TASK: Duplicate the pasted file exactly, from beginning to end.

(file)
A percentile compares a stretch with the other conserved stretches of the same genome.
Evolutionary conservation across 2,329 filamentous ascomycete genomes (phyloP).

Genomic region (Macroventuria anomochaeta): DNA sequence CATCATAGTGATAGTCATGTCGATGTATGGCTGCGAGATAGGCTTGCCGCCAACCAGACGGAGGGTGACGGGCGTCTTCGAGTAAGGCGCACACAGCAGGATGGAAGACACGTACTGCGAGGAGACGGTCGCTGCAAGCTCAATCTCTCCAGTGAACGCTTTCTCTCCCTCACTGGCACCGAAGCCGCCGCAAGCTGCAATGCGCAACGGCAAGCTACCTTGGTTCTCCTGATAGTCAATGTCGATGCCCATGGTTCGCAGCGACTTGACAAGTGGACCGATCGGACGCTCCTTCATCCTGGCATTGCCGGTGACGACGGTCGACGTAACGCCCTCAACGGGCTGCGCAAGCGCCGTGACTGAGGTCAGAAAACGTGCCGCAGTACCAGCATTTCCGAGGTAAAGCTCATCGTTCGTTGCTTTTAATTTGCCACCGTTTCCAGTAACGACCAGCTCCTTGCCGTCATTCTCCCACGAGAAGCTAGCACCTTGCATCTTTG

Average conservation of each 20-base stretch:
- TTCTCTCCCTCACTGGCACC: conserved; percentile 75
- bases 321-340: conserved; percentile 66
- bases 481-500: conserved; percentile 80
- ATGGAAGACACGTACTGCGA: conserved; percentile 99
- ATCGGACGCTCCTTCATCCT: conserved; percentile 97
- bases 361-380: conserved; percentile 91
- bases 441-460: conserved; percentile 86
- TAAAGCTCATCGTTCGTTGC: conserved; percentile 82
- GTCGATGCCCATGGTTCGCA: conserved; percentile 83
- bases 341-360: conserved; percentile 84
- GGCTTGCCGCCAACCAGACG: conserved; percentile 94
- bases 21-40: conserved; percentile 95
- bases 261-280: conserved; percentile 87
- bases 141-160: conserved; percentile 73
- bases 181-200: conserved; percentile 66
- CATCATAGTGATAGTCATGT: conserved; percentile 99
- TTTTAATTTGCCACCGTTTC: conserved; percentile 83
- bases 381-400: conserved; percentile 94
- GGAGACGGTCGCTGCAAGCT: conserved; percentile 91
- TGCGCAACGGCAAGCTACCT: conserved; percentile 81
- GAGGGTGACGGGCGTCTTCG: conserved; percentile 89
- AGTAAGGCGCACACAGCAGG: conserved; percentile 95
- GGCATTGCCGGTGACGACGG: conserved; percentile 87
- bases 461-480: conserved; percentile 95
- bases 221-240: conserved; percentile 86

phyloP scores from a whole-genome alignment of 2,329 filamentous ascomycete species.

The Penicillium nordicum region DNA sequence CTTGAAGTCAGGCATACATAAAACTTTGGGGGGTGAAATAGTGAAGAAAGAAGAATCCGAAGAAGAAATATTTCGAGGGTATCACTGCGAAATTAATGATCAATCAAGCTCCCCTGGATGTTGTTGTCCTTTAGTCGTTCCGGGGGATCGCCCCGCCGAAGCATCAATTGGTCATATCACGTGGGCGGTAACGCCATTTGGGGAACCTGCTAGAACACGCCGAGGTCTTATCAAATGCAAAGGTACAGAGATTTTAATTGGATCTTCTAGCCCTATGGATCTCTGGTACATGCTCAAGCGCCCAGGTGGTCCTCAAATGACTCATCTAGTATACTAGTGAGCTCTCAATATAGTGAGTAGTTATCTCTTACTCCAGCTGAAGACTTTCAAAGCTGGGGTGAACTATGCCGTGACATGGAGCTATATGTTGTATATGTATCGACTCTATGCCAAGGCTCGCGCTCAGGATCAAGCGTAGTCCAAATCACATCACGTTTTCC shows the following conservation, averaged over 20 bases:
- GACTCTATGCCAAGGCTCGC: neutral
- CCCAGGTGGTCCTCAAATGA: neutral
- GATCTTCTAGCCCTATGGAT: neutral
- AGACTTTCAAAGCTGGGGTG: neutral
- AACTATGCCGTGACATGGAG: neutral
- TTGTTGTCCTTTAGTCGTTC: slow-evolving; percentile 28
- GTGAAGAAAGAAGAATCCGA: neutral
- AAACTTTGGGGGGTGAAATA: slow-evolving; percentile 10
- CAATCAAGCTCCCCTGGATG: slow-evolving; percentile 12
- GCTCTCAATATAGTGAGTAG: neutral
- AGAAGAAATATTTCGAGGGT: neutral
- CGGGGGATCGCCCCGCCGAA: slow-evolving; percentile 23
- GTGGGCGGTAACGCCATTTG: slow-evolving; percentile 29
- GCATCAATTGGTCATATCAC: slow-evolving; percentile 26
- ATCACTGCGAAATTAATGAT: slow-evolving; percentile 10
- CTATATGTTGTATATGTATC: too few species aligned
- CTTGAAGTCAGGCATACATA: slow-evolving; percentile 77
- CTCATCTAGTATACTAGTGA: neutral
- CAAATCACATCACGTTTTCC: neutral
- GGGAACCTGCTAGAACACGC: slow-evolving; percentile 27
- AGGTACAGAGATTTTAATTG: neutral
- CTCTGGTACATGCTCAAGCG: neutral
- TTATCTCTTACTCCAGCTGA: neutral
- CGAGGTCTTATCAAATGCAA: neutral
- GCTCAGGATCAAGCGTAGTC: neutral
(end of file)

A percentile compares a stretch with the other conserved stretches of the same genome.
Evolutionary conservation across 2,329 filamentous ascomycete genomes (phyloP).

Genomic region (Macroventuria anomochaeta): DNA sequence CATCATAGTGATAGTCATGTCGATGTATGGCTGCGAGATAGGCTTGCCGCCAACCAGACGGAGGGTGACGGGCGTCTTCGAGTAAGGCGCACACAGCAGGATGGAAGACACGTACTGCGAGGAGACGGTCGCTGCAAGCTCAATCTCTCCAGTGAACGCTTTCTCTCCCTCACTGGCACCGAAGCCGCCGCAAGCTGCAATGCGCAACGGCAAGCTACCTTGGTTCTCCTGATAGTCAATGTCGATGCCCATGGTTCGCAGCGACTTGACAAGTGGACCGATCGGACGCTCCTTCATCCTGGCATTGCCGGTGACGACGGTCGACGTAACGCCCTCAACGGGCTGCGCAAGCGCCGTGACTGAGGTCAGAAAACGTGCCGCAGTACCAGCATTTCCGAGGTAAAGCTCATCGTTCGTTGCTTTTAATTTGCCACCGTTTCCAGTAACGACCAGCTCCTTGCCGTCATTCTCCCACGAGAAGCTAGCACCTTGCATCTTTG

Average conservation of each 20-base stretch:
- TTCTCTCCCTCACTGGCACC: conserved; percentile 75
- bases 321-340: conserved; percentile 66
- bases 481-500: conserved; percentile 80
- ATGGAAGACACGTACTGCGA: conserved; percentile 99
- ATCGGACGCTCCTTCATCCT: conserved; percentile 97
- bases 361-380: conserved; percentile 91
- bases 441-460: conserved; percentile 86
- TAAAGCTCATCGTTCGTTGC: conserved; percentile 82
- GTCGATGCCCATGGTTCGCA: conserved; percentile 83
- bases 341-360: conserved; percentile 84
- GGCTTGCCGCCAACCAGACG: conserved; percentile 94
- bases 21-40: conserved; percentile 95
- bases 261-280: conserved; percentile 87
- bases 141-160: conserved; percentile 73
- bases 181-200: conserved; percentile 66
- CATCATAGTGATAGTCATGT: conserved; percentile 99
- TTTTAATTTGCCACCGTTTC: conserved; percentile 83
- bases 381-400: conserved; percentile 94
- GGAGACGGTCGCTGCAAGCT: conserved; percentile 91
- TGCGCAACGGCAAGCTACCT: conserved; percentile 81
- GAGGGTGACGGGCGTCTTCG: conserved; percentile 89
- AGTAAGGCGCACACAGCAGG: conserved; percentile 95
- GGCATTGCCGGTGACGACGG: conserved; percentile 87
- bases 461-480: conserved; percentile 95
- bases 221-240: conserved; percentile 86

phyloP scores from a whole-genome alignment of 2,329 filamentous ascomycete species.

The Penicillium nordicum region DNA sequence CTTGAAGTCAGGCATACATAAAACTTTGGGGGGTGAAATAGTGAAGAAAGAAGAATCCGAAGAAGAAATATTTCGAGGGTATCACTGCGAAATTAATGATCAATCAAGCTCCCCTGGATGTTGTTGTCCTTTAGTCGTTCCGGGGGATCGCCCCGCCGAAGCATCAATTGGTCATATCACGTGGGCGGTAACGCCATTTGGGGAACCTGCTAGAACACGCCGAGGTCTTATCAAATGCAAAGGTACAGAGATTTTAATTGGATCTTCTAGCCCTATGGATCTCTGGTACATGCTCAAGCGCCCAGGTGGTCCTCAAATGACTCATCTAGTATACTAGTGAGCTCTCAATATAGTGAGTAGTTATCTCTTACTCCAGCTGAAGACTTTCAAAGCTGGGGTGAACTATGCCGTGACATGGAGCTATATGTTGTATATGTATCGACTCTATGCCAAGGCTCGCGCTCAGGATCAAGCGTAGTCCAAATCACATCACGTTTTCC shows the following conservation, averaged over 20 bases:
- GACTCTATGCCAAGGCTCGC: neutral
- CCCAGGTGGTCCTCAAATGA: neutral
- GATCTTCTAGCCCTATGGAT: neutral
- AGACTTTCAAAGCTGGGGTG: neutral
- AACTATGCCGTGACATGGAG: neutral
- TTGTTGTCCTTTAGTCGTTC: slow-evolving; percentile 28
- GTGAAGAAAGAAGAATCCGA: neutral
- AAACTTTGGGGGGTGAAATA: slow-evolving; percentile 10
- CAATCAAGCTCCCCTGGATG: slow-evolving; percentile 12
- GCTCTCAATATAGTGAGTAG: neutral
- AGAAGAAATATTTCGAGGGT: neutral
- CGGGGGATCGCCCCGCCGAA: slow-evolving; percentile 23
- GTGGGCGGTAACGCCATTTG: slow-evolving; percentile 29
- GCATCAATTGGTCATATCAC: slow-evolving; percentile 26
- ATCACTGCGAAATTAATGAT: slow-evolving; percentile 10
- CTATATGTTGTATATGTATC: too few species aligned
- CTTGAAGTCAGGCATACATA: slow-evolving; percentile 77
- CTCATCTAGTATACTAGTGA: neutral
- CAAATCACATCACGTTTTCC: neutral
- GGGAACCTGCTAGAACACGC: slow-evolving; percentile 27
- AGGTACAGAGATTTTAATTG: neutral
- CTCTGGTACATGCTCAAGCG: neutral
- TTATCTCTTACTCCAGCTGA: neutral
- CGAGGTCTTATCAAATGCAA: neutral
- GCTCAGGATCAAGCGTAGTC: neutral